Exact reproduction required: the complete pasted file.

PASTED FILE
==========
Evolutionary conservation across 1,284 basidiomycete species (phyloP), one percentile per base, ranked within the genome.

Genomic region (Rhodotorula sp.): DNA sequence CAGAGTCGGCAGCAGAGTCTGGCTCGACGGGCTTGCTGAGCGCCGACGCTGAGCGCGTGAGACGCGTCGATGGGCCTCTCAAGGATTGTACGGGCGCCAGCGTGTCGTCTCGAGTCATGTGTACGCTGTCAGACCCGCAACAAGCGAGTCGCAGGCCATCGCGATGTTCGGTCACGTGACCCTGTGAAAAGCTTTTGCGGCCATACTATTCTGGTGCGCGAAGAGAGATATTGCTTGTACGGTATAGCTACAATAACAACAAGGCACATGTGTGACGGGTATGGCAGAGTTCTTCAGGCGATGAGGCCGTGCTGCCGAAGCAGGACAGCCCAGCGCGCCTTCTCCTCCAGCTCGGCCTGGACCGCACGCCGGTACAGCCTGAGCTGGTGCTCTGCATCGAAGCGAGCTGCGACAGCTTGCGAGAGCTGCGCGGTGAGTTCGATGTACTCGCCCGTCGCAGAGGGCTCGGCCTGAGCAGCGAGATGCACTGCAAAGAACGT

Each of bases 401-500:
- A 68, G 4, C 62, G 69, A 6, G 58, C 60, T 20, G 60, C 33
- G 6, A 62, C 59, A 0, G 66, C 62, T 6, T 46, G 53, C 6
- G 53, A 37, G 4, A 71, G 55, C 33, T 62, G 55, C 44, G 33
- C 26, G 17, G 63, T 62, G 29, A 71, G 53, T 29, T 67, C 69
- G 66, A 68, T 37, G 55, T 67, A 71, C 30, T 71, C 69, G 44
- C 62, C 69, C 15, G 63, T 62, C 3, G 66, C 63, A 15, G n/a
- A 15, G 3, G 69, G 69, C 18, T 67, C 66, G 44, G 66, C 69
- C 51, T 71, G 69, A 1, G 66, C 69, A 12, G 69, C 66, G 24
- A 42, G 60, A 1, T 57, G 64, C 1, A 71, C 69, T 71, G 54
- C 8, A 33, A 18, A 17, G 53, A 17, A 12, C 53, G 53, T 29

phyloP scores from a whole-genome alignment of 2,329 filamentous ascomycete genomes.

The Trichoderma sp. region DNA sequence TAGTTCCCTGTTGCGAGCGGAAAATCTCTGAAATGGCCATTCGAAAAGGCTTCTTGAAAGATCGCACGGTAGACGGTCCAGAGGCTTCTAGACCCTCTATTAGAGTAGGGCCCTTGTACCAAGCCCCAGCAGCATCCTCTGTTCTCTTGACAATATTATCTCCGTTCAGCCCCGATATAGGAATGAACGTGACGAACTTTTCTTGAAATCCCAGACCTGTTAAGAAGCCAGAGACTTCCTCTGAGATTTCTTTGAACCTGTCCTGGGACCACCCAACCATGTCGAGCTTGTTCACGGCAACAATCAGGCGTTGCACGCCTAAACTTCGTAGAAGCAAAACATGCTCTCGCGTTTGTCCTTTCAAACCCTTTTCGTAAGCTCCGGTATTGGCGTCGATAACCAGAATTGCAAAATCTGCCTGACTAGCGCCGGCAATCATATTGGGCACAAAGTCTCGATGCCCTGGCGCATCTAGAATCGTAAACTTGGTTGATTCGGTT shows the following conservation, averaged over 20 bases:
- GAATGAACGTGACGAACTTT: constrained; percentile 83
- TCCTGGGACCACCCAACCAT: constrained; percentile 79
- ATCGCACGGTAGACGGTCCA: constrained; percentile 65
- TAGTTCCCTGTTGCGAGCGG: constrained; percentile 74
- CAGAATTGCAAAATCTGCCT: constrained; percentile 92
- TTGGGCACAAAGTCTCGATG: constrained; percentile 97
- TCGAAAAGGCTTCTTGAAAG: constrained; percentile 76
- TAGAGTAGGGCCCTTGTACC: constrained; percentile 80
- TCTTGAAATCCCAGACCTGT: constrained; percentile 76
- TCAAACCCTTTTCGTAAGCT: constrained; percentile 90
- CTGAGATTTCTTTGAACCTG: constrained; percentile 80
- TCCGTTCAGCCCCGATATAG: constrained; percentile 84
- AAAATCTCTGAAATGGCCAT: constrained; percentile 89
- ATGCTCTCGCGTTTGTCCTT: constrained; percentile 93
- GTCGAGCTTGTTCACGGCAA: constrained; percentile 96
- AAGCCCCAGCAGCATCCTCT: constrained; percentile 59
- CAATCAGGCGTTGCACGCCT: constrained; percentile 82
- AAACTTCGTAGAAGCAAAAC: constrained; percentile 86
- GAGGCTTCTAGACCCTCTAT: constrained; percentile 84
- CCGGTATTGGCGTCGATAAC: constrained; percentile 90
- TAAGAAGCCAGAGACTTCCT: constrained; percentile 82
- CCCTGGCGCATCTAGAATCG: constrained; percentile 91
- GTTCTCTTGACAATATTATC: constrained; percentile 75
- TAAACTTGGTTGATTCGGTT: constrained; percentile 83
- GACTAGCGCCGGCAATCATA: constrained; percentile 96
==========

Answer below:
Evolutionary conservation across 1,284 basidiomycete species (phyloP), one percentile per base, ranked within the genome.

Genomic region (Rhodotorula sp.): DNA sequence CAGAGTCGGCAGCAGAGTCTGGCTCGACGGGCTTGCTGAGCGCCGACGCTGAGCGCGTGAGACGCGTCGATGGGCCTCTCAAGGATTGTACGGGCGCCAGCGTGTCGTCTCGAGTCATGTGTACGCTGTCAGACCCGCAACAAGCGAGTCGCAGGCCATCGCGATGTTCGGTCACGTGACCCTGTGAAAAGCTTTTGCGGCCATACTATTCTGGTGCGCGAAGAGAGATATTGCTTGTACGGTATAGCTACAATAACAACAAGGCACATGTGTGACGGGTATGGCAGAGTTCTTCAGGCGATGAGGCCGTGCTGCCGAAGCAGGACAGCCCAGCGCGCCTTCTCCTCCAGCTCGGCCTGGACCGCACGCCGGTACAGCCTGAGCTGGTGCTCTGCATCGAAGCGAGCTGCGACAGCTTGCGAGAGCTGCGCGGTGAGTTCGATGTACTCGCCCGTCGCAGAGGGCTCGGCCTGAGCAGCGAGATGCACTGCAAAGAACGT

Each of bases 401-500:
- A 68, G 4, C 62, G 69, A 6, G 58, C 60, T 20, G 60, C 33
- G 6, A 62, C 59, A 0, G 66, C 62, T 6, T 46, G 53, C 6
- G 53, A 37, G 4, A 71, G 55, C 33, T 62, G 55, C 44, G 33
- C 26, G 17, G 63, T 62, G 29, A 71, G 53, T 29, T 67, C 69
- G 66, A 68, T 37, G 55, T 67, A 71, C 30, T 71, C 69, G 44
- C 62, C 69, C 15, G 63, T 62, C 3, G 66, C 63, A 15, G n/a
- A 15, G 3, G 69, G 69, C 18, T 67, C 66, G 44, G 66, C 69
- C 51, T 71, G 69, A 1, G 66, C 69, A 12, G 69, C 66, G 24
- A 42, G 60, A 1, T 57, G 64, C 1, A 71, C 69, T 71, G 54
- C 8, A 33, A 18, A 17, G 53, A 17, A 12, C 53, G 53, T 29

phyloP scores from a whole-genome alignment of 2,329 filamentous ascomycete genomes.

The Trichoderma sp. region DNA sequence TAGTTCCCTGTTGCGAGCGGAAAATCTCTGAAATGGCCATTCGAAAAGGCTTCTTGAAAGATCGCACGGTAGACGGTCCAGAGGCTTCTAGACCCTCTATTAGAGTAGGGCCCTTGTACCAAGCCCCAGCAGCATCCTCTGTTCTCTTGACAATATTATCTCCGTTCAGCCCCGATATAGGAATGAACGTGACGAACTTTTCTTGAAATCCCAGACCTGTTAAGAAGCCAGAGACTTCCTCTGAGATTTCTTTGAACCTGTCCTGGGACCACCCAACCATGTCGAGCTTGTTCACGGCAACAATCAGGCGTTGCACGCCTAAACTTCGTAGAAGCAAAACATGCTCTCGCGTTTGTCCTTTCAAACCCTTTTCGTAAGCTCCGGTATTGGCGTCGATAACCAGAATTGCAAAATCTGCCTGACTAGCGCCGGCAATCATATTGGGCACAAAGTCTCGATGCCCTGGCGCATCTAGAATCGTAAACTTGGTTGATTCGGTT shows the following conservation, averaged over 20 bases:
- GAATGAACGTGACGAACTTT: constrained; percentile 83
- TCCTGGGACCACCCAACCAT: constrained; percentile 79
- ATCGCACGGTAGACGGTCCA: constrained; percentile 65
- TAGTTCCCTGTTGCGAGCGG: constrained; percentile 74
- CAGAATTGCAAAATCTGCCT: constrained; percentile 92
- TTGGGCACAAAGTCTCGATG: constrained; percentile 97
- TCGAAAAGGCTTCTTGAAAG: constrained; percentile 76
- TAGAGTAGGGCCCTTGTACC: constrained; percentile 80
- TCTTGAAATCCCAGACCTGT: constrained; percentile 76
- TCAAACCCTTTTCGTAAGCT: constrained; percentile 90
- CTGAGATTTCTTTGAACCTG: constrained; percentile 80
- TCCGTTCAGCCCCGATATAG: constrained; percentile 84
- AAAATCTCTGAAATGGCCAT: constrained; percentile 89
- ATGCTCTCGCGTTTGTCCTT: constrained; percentile 93
- GTCGAGCTTGTTCACGGCAA: constrained; percentile 96
- AAGCCCCAGCAGCATCCTCT: constrained; percentile 59
- CAATCAGGCGTTGCACGCCT: constrained; percentile 82
- AAACTTCGTAGAAGCAAAAC: constrained; percentile 86
- GAGGCTTCTAGACCCTCTAT: constrained; percentile 84
- CCGGTATTGGCGTCGATAAC: constrained; percentile 90
- TAAGAAGCCAGAGACTTCCT: constrained; percentile 82
- CCCTGGCGCATCTAGAATCG: constrained; percentile 91
- GTTCTCTTGACAATATTATC: constrained; percentile 75
- TAAACTTGGTTGATTCGGTT: constrained; percentile 83
- GACTAGCGCCGGCAATCATA: constrained; percentile 96